Vice President Joseph Nyuma Boakai has stressed the need for Micro-Loan programs to be initiated in the agricultural sector of the country for poor and smallholders farmers to have access to capital that would help them in their farming endeavors, which he termed as a very tedious but profitable profession.
Though he did not indicate from whence the loans should come from, be it the Central Bank, commercial banks or micro-finance institutions operating in the country, VP Boakai, who is a known ardent agriculturist, noted that financial infusion will help farmers increase production and livelihoods. “Empowering our own people will go a long way as foreign aid will not always be around. Donors and supporters will have to go elsewhere to others that have bigger needs”, he said.
He made these comments when he served as the launcher of the Economic Stability and Rapid Recovery Seed Intervention Program (ESRRSIP) at the Liberia Produce and Marketing Corporation (LPMC) compound in Gbarnga, Bong County.
Ambassador Boakai said, “I know we give micro-loans for used clothing and other things, we need to put micro-loan into agriculture because this is where our livelihood is. This sector has to make Liberia what we want it to be; the farmers just need to be supported financially, technically and logistically. We in Liberia have been fortunate that over the years our government has been intervening by subsidizing rice that is coming to this country.
The Vice President thanked the World Bank, ECOWAS, , Africa Rice and other partners for ensuring that the seeds were delivered on time, as timeliness is a major concern in agriculture. He said the seeds will bridge the gap created in the agricultural sector by the outbreak of the Ebola Virus in 2014.
VP Boakai also stressed the importance of the kinds of seeds that are brought into the country. “We might be bringing in seeds that will compete with what we have here and destroy them. The foundation seeds we are receiving should be properly managed so we can have a reliable sources of seed production, ensuring that they are unadulterated and are proper seeds for planting,” He pointed out.
He challenged the MOA to provide the farmers the needed technical assistance that will ensure that they have a good harvest at the end of the farming year.
“Without extension workers making sure that these seeds are in the hands of the rightful and needy farmers and that other preparations are made because you know agric has a lot of hurdles. It is not just taking the seeds. When you read the bible it talks about the soil and the seeds. You have to ensure that these are compatible. You've got to ensure that the farmers are knowledgeable and that knowledge comes from the MOA. You have to support them to work,” VP Boakai noted.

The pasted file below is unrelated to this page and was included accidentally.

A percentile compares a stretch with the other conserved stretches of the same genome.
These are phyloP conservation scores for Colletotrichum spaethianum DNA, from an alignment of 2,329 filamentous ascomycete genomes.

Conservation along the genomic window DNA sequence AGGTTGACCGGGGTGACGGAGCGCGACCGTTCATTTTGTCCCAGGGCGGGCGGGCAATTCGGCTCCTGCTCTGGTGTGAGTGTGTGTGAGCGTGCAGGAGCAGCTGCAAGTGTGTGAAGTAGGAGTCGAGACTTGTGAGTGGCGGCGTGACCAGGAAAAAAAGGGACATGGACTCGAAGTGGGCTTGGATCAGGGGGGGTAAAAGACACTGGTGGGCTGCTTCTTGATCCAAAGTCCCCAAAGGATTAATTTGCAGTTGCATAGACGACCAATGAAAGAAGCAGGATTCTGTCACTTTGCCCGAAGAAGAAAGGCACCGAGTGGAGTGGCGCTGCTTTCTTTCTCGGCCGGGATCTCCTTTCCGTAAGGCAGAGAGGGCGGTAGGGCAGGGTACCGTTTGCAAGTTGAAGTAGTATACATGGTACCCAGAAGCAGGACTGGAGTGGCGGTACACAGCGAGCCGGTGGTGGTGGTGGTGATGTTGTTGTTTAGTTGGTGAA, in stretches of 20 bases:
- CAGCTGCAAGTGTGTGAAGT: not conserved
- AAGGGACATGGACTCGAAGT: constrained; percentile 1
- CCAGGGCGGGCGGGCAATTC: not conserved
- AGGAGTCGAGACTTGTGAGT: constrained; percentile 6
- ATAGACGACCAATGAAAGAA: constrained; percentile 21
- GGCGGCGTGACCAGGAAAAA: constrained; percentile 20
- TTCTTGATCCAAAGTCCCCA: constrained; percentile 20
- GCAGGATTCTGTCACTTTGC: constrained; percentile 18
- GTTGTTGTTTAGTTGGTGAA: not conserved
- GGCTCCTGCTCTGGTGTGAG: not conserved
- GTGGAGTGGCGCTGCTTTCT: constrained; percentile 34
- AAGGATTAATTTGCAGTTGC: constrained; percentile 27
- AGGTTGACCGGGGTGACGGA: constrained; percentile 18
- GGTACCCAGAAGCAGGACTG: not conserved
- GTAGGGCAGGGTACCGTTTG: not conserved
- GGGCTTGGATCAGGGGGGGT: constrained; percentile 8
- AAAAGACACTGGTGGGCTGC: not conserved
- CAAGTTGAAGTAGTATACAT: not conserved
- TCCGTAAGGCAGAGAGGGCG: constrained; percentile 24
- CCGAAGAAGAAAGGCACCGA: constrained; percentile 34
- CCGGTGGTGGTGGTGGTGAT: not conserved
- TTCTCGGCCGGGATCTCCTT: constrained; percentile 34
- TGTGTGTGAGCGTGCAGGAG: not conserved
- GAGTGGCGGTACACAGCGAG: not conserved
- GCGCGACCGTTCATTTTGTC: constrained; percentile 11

Providing an overview of the program, Deputy MOA boss for Technical Services, Dr. Sizi Subah, said that after the Liberian crisis, the seeds situation in the country has been in a desperate condition — a situation that has been exacerbated by the Ebola outbreak.
He said with this initiative now, the country needs to start thinking about developing its own seeds, which has already started. “We can boast that we have a seed program in place, but there is a lot to be done.”
Bong County Superintendent, Selena Mapy, said the ESRRSIP launch will be meaningless without the total involvement of all Liberian farmers. She used the occasion to challenge the farmers to take advantage of the program.
Meanwhile, the ESRRSIP is a post-Ebola agric initiative of the Ministry of Agricultural (MOA) with support from the World Bank through WAAPP. This support is focused on rice and maize. It aims at providing certified seeds for food production, especially after this turbulent Ebola period.
Through this initiative, local farmers are expected to benefit about 581 metric tons of certified seed rice, 100 metric tons of certified cowpea seeds and 79 metric tons of maize seeds. Many of these are already in the country. These certified seeds were brought from Guinea, Mali, Nigeria, Togo, Burkina-Faso and Niger.
It is no secret that the EVD outbreak in the country posed huge social, economic and political challenges to the country’s development agenda, especially in the agric sector where rural farmers were greatly affected. The situation even got more complicated as a result of restrictions put in place by Government to battle the virus.
According to a brochure issued by WAAPP, extension experts from the farming communities where the outbreak was more prevalent in the country were forced to leave the fields, creating a serious challenge on agric productivity, especially in the leeward counties.
It states that the EVD’s outbreak also exacerbated hunger amongst Liberians and farmers in all parts of the country, which caused seeds distributed to farmers to be consumed thus, creating a huge gap in seeds availability for the next planting season.